How to Connect When Your Child Interrupts Your "Busy Time"

If you're a parent you have undoubtedly had those moments when you're doing something such as answering emails, housework, reading, studying or [insert your own activity here]. Your child then comes over to ask you something, wants you to do something or is just plain unhappy about you doing whatever you're doing. Am I right?

From this moment most of us respond with "Not now," "I'm busy" "I'll be a minute," "I need to finish this and then I will be with you" or something along those lines. What happens next quite likely gets you riled up when your child does not accept any of these "excuses" they begin to feel angry, upset, neglected and frustrated at our inability to offer them what they need in that moment. As a result we start to feel the same way. Then the cycle, struggle and resistance begins as you explain to your child that what you are doing is important or that you won't be much longer so if they could just wait you will be right with them, Well now, this is just not acceptable...for my son anyway. Can you relate to this?

Well I, for starters will admit this has happened to me on numerous occasions. I could be replying to an email, reading or studying and my son comes along. I have then brushed him off, he has gotten defensive and had a little tantrum. We both feel angry as if our needs haven't been met. It can become a vicious cycle. The great news is that there is one main need that your child needs from you in that moment and you have the power to choose this option. This need is CONNECTION.

When a child acts out, it really means they are disconnected from you and themselves. They are not manipulative, they are not "needy" and they are not demanding. If they are they have probably learnt this from you. Instead of giving them a time out which further disconnects them, inside do the opposite and really connect with them. The best way to achieve this is through play. In all honesty I could write an entire book on this topic, but for now I will give smaller servings on my blog. So if you would like more information, etc please let me know.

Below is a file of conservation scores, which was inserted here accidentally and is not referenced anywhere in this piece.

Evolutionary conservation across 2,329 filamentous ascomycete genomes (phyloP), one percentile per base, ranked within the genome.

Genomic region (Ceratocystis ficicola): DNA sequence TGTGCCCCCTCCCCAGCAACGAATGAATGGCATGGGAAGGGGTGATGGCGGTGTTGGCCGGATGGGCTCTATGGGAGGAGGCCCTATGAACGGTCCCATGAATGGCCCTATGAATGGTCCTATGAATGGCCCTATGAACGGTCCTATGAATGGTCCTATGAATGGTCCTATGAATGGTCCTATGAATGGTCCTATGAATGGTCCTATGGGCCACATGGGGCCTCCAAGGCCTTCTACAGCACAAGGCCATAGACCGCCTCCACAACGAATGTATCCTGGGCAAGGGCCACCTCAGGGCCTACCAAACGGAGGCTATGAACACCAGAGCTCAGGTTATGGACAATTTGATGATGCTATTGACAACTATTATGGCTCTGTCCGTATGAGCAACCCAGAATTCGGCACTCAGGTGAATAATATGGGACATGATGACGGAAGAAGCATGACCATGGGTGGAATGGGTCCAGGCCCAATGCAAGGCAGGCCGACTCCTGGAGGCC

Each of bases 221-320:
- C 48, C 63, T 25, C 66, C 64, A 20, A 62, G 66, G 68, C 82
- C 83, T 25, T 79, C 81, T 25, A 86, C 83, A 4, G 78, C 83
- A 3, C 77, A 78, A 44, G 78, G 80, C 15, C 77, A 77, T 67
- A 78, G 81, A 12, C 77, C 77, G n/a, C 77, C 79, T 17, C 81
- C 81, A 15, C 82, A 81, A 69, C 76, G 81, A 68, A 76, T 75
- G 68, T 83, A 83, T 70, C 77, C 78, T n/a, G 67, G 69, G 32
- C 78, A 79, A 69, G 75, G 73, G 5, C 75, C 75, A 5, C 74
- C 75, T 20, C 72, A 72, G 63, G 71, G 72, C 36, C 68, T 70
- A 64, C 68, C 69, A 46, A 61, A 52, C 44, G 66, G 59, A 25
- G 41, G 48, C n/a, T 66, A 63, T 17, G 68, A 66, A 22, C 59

My Seven Tips for Connection

  • Evaluate the importance of what you are doing - whether you are checking emails, studying or on Facebook, weigh the importance of whether it can wait 5-10 minutes while you meet your child's need for connection. These material things will always be there; your child's childhood and the connection you build with them will not.
  • Connect for 5-10 minutes (or longer if you wish) - let your child direct what play s/he wants you to do. Most of the time all it takes is this little amount of time in your day to really connect with your child and fill up this need for them. Then you can go back to what you were doing or continuing playing with your child.
  • Laugh - laughter is the best form of connection. Be silly. Be childlike. Let your inner child shine through. The relationship with your child will only grow.
  • Present time - if you know you need to get some work done, play with your children first. This will help meet their need for connection with you so they will be less likely to interrupt you while you work.
  • Respect your child - respect is a two way street. If you are not demonstrating respect towards your child's needs they will learn from this. Meaning when you need them to respect your boundaries to do other things they will not respect you. Explain to them what you are doing, and let them be involved in the conversation to compromise.
  • Breathe - if you find yourself getting worked up and feeling angry with the "disturbance" from your child; just breathe. Remember to evaluate what is more important in that moment.
  • Choose again - if you find that you have directed your anger at your child; choose again. Apologise for how you reacted, breathe and move forward.

If you find you're getting angry and too worked up. You can try taking a few minutes to realign yourself, yell into a pillow or stomp your feet to release the anger in a safe way without projecting it onto your child. If this becomes frequent please seek support from someone your trust or a health professional. The health and safety of yourself and your child is of the utmost importance.

I know sometimes it can be difficult to get into this new mindset. Often we feel we must punish our child when they are acting out or interrupting us. It seems counter-intuitive to instead offer your child connection, fun and games. However, this is what children thrive on and it is a genuine need. In time you will find your child becomes more cooperative and understanding.

I invite you to give my tips a go next time your child interrupts your busy time and let me know how it goes.

Love & Gratitude xx